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How will we build an artificial human brain?

How will we build an artificial human brain?
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Paralyzed Rats Learn to Walk Again Paralyzed rats learned to walk again after a combination of electro-chemical stimulation to their injured spines and intensive rehabilitation therapy. Researchers say the treatment “woke up” dormant or sleeping neurons in their spinal cords, and formed new connections to the brain. Scientists hope the treatment might someday help paralyzed humans. Researchers at the University of Zurich in Switzerland, injected a mixture of chemicals to stimulate the rats' spinal nerve cells, which communicate with the brain. The rats were also placed in a robotic device that looks like a little vest, to support their weight. During the first few weeks after the treatment, lead researcher Grégoire Courtine at the Swiss Federal Institute of Technology of Lausanne says the rats did not move their legs. At the end of six to seven weeks, Courtine says, the rats were able to sprint up stairs, achieving what he calls 100 percent recuperation of voluntary movement.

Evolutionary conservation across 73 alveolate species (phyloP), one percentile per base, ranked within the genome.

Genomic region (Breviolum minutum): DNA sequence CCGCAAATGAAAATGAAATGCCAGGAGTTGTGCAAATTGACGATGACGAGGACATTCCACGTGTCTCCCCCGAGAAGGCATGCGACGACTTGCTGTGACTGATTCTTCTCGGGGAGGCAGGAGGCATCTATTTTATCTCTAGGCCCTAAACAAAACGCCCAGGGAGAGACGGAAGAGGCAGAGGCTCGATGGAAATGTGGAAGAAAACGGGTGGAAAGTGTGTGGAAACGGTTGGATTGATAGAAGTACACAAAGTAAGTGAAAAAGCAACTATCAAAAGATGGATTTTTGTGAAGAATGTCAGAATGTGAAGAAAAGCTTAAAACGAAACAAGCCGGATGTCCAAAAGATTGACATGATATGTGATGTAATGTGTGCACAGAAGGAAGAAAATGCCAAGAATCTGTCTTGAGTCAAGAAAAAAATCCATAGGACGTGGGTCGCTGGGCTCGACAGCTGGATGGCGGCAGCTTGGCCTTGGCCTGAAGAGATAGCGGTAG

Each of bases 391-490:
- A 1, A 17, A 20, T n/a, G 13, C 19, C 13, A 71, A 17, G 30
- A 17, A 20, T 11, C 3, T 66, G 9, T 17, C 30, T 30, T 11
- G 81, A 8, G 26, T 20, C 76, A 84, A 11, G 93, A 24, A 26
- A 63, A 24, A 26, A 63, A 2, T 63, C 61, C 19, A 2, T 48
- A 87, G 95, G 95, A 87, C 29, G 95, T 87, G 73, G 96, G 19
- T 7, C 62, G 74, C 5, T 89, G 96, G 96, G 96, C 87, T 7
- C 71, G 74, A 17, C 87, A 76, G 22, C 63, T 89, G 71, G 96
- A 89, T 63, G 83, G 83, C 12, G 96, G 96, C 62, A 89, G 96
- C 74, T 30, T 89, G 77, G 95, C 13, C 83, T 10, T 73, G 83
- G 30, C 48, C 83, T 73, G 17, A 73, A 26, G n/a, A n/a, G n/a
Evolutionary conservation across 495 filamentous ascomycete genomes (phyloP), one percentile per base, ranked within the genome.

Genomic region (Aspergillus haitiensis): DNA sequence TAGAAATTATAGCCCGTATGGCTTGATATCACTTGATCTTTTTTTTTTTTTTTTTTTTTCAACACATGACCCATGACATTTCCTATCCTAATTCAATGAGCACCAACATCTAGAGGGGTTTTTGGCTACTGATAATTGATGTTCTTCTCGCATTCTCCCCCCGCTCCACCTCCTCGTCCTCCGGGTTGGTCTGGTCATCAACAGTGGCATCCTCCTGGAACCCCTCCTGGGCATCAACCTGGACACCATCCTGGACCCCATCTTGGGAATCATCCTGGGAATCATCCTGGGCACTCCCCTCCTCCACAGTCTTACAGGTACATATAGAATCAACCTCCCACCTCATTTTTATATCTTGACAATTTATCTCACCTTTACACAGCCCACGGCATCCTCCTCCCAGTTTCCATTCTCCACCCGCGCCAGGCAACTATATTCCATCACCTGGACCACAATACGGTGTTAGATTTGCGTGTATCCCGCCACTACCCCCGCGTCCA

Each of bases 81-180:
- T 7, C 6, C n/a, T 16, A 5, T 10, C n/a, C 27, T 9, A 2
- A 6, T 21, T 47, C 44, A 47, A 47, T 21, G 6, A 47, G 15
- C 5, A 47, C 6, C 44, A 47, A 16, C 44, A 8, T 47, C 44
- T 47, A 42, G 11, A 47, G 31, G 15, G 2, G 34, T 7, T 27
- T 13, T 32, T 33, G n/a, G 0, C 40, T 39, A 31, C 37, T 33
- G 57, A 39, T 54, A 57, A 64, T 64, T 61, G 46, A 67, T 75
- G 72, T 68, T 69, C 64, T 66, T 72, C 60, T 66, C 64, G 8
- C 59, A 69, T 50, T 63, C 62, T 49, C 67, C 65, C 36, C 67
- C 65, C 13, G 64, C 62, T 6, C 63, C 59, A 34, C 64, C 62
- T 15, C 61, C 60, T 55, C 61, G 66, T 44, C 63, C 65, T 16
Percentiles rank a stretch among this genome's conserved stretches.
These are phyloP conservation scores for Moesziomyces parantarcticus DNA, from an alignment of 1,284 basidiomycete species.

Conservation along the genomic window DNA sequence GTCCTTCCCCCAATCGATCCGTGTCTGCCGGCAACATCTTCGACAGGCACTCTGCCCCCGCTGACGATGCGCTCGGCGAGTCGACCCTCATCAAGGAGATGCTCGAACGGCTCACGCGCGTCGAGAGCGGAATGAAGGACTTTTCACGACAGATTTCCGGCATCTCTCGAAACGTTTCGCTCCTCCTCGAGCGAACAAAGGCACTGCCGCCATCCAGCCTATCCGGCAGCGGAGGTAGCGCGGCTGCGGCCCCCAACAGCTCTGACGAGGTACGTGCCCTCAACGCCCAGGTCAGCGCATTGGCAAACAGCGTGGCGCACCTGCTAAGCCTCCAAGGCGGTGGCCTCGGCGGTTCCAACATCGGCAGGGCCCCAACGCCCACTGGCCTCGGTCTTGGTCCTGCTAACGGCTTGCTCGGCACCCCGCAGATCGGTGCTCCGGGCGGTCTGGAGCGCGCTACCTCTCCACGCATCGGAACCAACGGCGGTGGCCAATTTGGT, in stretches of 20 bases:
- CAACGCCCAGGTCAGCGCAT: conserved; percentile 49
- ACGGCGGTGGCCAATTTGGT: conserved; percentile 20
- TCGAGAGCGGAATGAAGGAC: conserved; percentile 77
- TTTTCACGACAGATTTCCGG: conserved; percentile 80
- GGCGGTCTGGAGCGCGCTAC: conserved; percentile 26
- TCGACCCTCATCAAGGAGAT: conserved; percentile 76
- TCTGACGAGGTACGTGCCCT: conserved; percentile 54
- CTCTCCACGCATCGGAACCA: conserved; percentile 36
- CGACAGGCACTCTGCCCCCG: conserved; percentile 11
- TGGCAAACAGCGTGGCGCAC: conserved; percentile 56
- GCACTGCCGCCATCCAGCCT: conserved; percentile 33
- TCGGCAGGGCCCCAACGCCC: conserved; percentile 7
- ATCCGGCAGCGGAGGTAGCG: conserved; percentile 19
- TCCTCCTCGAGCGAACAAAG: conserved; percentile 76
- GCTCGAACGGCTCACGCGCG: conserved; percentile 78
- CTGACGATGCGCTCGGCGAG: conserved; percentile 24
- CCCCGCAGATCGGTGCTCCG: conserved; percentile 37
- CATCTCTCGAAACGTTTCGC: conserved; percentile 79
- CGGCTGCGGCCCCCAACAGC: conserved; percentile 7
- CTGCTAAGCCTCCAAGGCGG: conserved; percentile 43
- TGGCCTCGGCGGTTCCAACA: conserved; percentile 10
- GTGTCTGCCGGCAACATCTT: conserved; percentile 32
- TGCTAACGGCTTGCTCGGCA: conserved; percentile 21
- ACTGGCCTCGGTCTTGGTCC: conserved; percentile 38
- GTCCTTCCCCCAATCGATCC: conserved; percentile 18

Re-Evolving Mind, Hans Moravec, December 2000 Computers have permeated everyday life and are worming their way into our gadgets, dwellings, clothes, even bodies. But if pervasive computing soon automates most of our informational needs, it will leave untouched a vaster number of essential physical tasks. Construction, protection, repair, cleaning, transport and so forth will remain in human hands. Robot inventors in home, university and industrial laboratories have tinkered with the problem for most of the century. The first electronic computers in the 1950s did the work of thousands of clerks. But things are changing. The short answer is that, after decades at about one MIPS (million instructions (or calculations) per second), computer power available to research robots shot through 10, 100 and now 1,000 MIPS starting about 1990 (Figure 1). It was a common opinion in the AI labs that, with the right program, readily available computers could encompass any human skill. It's easy to explain the discrepancy in hindsight.

brain trouble By Rick Nauert PhD Senior News Editor Reviewed by John M. Grohol, Psy.D. on October 8, 2012 UK researchers report the discovery of a neural mechanism that protects individuals from stress and trauma turning into post-traumatic stress disorder. Investigators from the University of Exeter Medical School began with the knowledge of the brain’s “plasticity,” its unique capability to adapt to changing environments. The receptors (called protease-activated receptor 1 or PAR1) act in the same way as a command center, telling neurons whether they should stop or accelerate their activity. Normally, PAR1s tell amygdala neurons to remain active and produce vivid emotions. This adaptation helps us to keep our fear under control, and not to develop exaggerated responses to mild or irrelevant fear triggers. In the study, researchers used a mouse model in which the PAR1 receptors were genetically de-activated. The study has been published in the journal Molecular Psychiatry.